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posted 9 Jan 2018, 10:10 by Gerry Kangalee   [ updated 9 Jan 2018, 10:11 ]

Keston K. Perry
The Prime Minister announced a National Investment Fund that will basically constitute the proceeds from the sale of CLICO assets. The approximate $23 Billion (though some analysts determine it is more) of public money that had been put into this Private Company will be akin to a holding company.

My understanding is that it will be where private investors, mainly high income and upper middle income earners, can buy units that would be denominated so that investors earn interest and other rewards on their investment. Contrary to the Prime Minister's statement, regular working people cannot afford to invest and do not have the surplus income so to do. So they will lose out and those with means and political connections will gain more wealth.

What the government has proposed (that I think should be resisted forcefully) is basically taking monies once owned collectively by all of us to be transferred to a few rich and upper middle income people who can afford and get rich on this fund. I think this is an obscene travesty.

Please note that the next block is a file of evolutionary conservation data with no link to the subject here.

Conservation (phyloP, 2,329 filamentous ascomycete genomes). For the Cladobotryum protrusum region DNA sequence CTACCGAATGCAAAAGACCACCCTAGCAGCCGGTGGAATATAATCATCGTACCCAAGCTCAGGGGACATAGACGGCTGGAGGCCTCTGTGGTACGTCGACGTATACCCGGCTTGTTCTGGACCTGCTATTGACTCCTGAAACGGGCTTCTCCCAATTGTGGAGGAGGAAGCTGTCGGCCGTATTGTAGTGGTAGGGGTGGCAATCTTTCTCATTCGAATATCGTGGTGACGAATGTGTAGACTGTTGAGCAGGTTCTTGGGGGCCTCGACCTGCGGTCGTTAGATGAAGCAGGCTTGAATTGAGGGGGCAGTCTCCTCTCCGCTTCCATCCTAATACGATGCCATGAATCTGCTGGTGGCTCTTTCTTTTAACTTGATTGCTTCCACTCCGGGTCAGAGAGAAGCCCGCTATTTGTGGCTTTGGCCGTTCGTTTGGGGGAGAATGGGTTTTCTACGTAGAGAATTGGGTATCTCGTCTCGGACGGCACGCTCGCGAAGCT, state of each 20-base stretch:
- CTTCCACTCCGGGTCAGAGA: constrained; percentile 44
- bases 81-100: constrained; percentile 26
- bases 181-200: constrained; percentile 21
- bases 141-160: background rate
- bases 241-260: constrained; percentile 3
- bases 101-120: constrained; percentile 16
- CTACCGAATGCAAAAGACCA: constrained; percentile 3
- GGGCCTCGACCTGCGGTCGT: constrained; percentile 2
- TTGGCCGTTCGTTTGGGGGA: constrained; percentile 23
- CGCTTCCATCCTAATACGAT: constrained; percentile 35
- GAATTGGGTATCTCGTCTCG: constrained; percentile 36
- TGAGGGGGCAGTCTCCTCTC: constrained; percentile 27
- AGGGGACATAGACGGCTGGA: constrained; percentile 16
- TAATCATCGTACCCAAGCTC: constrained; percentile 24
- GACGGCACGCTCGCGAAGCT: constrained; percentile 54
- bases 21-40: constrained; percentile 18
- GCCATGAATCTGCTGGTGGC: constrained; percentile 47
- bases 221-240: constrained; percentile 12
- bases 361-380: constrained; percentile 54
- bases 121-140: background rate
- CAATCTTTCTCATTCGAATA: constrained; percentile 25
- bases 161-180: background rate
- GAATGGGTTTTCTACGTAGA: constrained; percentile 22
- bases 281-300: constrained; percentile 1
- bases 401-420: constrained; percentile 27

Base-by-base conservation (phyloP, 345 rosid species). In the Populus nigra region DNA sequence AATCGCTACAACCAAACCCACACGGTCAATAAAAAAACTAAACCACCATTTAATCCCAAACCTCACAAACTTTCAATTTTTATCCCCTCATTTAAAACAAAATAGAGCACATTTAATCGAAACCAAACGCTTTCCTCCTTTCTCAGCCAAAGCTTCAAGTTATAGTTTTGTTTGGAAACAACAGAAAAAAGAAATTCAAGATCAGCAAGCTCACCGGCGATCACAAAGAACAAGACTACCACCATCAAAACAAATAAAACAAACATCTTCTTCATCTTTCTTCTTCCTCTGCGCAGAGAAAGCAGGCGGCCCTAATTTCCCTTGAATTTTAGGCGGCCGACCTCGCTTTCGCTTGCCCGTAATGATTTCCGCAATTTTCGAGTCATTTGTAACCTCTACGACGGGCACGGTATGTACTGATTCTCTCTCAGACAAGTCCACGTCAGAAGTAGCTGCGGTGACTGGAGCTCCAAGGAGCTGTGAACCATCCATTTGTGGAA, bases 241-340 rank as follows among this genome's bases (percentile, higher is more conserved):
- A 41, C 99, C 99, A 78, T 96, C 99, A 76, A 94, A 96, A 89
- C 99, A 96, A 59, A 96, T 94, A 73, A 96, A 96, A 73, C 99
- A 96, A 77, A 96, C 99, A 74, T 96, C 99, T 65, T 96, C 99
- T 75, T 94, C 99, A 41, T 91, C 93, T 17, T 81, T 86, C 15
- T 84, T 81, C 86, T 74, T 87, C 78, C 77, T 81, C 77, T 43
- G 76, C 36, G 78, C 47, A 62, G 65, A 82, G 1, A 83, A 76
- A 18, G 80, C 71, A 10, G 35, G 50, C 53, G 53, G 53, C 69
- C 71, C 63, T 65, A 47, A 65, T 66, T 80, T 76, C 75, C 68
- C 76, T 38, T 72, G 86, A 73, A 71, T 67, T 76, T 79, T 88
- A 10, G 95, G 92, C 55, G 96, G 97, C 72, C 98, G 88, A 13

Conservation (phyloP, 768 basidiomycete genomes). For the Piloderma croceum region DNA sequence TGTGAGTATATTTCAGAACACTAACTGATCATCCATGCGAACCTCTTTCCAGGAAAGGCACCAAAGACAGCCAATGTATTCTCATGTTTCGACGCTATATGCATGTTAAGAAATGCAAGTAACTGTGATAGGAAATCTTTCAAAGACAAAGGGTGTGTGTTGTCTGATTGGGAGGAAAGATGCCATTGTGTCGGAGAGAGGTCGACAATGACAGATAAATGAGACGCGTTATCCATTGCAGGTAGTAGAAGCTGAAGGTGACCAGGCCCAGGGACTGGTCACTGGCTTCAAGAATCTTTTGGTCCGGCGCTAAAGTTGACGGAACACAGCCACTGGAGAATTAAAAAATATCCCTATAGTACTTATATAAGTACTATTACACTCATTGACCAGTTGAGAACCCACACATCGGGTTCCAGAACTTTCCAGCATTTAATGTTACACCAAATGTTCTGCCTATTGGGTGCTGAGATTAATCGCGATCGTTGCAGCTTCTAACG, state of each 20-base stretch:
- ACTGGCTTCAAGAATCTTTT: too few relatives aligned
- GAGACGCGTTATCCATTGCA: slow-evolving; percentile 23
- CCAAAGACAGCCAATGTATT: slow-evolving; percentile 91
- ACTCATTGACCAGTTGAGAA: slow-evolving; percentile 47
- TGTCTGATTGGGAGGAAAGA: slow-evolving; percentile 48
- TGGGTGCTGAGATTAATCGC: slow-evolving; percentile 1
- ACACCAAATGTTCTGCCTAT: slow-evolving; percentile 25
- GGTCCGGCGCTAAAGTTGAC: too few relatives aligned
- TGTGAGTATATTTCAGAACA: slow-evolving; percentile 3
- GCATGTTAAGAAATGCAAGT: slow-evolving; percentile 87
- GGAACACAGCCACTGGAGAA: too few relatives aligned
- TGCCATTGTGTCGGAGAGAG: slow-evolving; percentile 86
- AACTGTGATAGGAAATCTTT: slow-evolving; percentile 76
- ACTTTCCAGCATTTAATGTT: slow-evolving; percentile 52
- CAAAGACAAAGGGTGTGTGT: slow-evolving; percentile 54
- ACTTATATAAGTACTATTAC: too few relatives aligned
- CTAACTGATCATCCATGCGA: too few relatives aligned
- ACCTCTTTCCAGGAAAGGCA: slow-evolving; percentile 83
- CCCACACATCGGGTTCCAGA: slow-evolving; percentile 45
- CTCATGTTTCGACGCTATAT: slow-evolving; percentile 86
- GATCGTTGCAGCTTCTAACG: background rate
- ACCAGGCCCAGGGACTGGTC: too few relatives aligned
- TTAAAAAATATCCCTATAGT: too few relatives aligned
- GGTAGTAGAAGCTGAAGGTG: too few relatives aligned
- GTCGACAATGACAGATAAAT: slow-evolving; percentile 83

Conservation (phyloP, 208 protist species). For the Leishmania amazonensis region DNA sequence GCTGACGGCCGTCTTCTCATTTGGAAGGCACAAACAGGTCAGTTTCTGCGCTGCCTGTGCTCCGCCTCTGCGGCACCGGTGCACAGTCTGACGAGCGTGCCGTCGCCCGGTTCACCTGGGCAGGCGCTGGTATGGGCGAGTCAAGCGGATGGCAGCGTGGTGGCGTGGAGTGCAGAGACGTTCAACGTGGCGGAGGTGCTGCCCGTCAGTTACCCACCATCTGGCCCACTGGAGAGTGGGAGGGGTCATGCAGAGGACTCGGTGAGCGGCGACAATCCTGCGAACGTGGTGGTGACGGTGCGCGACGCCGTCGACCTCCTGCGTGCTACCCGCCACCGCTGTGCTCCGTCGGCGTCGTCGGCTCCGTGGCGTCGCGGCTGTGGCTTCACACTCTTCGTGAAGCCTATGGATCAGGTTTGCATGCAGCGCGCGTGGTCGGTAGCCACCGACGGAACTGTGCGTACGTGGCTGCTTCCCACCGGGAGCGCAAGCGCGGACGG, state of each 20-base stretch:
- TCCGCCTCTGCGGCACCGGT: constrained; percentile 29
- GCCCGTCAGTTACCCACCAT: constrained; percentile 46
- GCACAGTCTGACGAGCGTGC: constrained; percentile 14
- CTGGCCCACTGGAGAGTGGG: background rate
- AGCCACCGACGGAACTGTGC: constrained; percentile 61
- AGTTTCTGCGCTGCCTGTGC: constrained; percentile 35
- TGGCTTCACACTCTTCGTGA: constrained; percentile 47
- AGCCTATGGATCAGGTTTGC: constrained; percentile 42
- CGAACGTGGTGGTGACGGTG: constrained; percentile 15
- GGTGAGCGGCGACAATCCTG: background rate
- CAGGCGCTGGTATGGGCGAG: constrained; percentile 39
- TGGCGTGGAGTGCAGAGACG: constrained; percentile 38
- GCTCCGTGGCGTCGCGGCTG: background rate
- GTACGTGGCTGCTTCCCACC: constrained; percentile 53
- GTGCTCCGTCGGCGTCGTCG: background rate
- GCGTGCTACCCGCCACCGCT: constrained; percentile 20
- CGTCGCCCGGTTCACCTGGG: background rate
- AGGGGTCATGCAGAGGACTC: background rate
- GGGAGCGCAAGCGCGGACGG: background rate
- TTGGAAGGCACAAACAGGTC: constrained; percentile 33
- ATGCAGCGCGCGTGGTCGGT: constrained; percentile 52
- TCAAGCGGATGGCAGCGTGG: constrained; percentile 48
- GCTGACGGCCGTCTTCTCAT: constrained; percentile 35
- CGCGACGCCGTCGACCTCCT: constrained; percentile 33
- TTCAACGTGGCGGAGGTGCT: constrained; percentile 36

Redirecting these funds in this manner is not a useful or long term approach to investment that has any chance to spur diversification. Public ownership of those funds is the ONLY guarantee that any redistribution of wealth will occur so that the labouring and working class people may benefit; even though I am skeptical, given the modus operandi and ethos of this government to be aligned closely to a few members of the upper class.

The government has also not outlined any transformative public investment strategy that will redound to citizens' collective benefit now and the future.

Some are engaging in certain bourgeois technical and procedural discussion that is of no use to the collective citizenry. They say that investing in state enterprises is wasteful, leads to corruption and ineffective decisions. This argument is flawed on many levels, not least of which it sets up state enterprises as a bogeyman without appropriate evaluation on their own terms of why they may perform poorly.

Many were happy with the de facto nationalisation of Clico with state agents effectively running it over 8 years, but now are saying the state should not hold it in trust or invest the monies on behalf of citizens in transformative diversification projects and collective public goods. This blatant hypocrisy has to be called out.

We should not hold out this fig leaf from an anti-democratic elite to decide that these public monies should be transferred to their party financiers. We should resist this action immediately and forcefully. While the people elected the PNM to address a challenging economic situation, we did not do so for them to transfer monies to party hacks and the 1 per cent. It is an undemocratic move that should be staunchly opposed.